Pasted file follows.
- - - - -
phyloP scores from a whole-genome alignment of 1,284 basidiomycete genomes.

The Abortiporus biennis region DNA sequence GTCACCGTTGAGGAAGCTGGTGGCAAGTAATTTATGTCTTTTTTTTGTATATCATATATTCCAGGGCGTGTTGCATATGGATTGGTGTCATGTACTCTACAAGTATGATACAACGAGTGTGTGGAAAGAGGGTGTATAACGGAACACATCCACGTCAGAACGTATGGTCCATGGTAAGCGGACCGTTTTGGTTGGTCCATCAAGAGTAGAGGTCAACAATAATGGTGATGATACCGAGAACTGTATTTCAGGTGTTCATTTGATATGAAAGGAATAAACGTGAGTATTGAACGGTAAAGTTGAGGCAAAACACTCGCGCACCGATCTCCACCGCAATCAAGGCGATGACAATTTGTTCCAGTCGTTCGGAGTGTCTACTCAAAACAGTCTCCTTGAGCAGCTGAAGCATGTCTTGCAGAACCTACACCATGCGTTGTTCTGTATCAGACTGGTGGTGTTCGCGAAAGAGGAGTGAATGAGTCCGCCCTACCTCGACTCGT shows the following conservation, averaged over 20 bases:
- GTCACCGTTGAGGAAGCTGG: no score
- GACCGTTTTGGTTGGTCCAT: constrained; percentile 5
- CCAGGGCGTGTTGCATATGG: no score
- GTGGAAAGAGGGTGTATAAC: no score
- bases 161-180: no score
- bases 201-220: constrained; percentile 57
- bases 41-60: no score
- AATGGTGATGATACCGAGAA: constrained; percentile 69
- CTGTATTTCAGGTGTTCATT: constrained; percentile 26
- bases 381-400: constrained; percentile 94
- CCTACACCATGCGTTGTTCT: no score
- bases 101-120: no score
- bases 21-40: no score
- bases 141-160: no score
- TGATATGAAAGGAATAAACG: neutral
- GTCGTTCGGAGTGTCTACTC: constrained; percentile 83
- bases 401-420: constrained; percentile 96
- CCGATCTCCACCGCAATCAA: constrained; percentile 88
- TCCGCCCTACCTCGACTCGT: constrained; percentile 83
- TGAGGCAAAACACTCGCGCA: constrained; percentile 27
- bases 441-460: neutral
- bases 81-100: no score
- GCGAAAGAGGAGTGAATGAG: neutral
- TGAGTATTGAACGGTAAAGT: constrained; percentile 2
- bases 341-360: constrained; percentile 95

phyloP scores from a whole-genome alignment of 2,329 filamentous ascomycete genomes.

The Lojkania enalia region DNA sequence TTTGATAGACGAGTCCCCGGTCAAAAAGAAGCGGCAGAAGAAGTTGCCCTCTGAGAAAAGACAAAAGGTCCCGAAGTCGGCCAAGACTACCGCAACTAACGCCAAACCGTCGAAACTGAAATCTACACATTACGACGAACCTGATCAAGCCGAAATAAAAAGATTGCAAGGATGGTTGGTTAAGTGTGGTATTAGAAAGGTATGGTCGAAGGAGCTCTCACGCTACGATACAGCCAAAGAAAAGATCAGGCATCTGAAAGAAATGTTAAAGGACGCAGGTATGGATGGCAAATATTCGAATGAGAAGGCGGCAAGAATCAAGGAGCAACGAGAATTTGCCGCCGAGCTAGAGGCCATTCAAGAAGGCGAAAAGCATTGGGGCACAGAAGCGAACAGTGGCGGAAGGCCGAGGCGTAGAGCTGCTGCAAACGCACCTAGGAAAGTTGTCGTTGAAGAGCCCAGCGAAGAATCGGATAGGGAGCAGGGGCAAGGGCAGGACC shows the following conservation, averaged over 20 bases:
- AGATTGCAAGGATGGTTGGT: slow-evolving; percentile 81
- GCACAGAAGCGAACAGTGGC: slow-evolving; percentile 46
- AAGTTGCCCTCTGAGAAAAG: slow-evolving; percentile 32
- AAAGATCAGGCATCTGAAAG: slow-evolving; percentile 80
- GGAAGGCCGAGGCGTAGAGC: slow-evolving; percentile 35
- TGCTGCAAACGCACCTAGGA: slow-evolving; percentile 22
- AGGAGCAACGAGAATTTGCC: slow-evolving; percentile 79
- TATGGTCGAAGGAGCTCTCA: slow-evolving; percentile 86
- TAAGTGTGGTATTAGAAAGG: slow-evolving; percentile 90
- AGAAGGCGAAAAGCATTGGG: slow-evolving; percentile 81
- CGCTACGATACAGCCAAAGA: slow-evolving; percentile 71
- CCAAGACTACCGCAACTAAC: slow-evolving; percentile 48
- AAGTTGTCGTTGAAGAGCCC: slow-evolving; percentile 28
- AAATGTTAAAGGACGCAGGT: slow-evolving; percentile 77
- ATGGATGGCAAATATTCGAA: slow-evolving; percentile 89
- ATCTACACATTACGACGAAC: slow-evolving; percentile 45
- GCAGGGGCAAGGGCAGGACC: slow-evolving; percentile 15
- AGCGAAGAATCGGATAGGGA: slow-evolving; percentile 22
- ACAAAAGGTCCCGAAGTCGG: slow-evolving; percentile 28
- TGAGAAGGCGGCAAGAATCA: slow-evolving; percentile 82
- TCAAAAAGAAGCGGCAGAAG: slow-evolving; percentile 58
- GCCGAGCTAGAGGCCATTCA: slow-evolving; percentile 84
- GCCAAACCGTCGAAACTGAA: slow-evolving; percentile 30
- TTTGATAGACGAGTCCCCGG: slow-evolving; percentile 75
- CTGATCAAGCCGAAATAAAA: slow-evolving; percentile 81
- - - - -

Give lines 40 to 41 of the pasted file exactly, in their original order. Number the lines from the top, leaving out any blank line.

- CGCTACGATACAGCCAAAGA: slow-evolving; percentile 71
- CCAAGACTACCGCAACTAAC: slow-evolving; percentile 48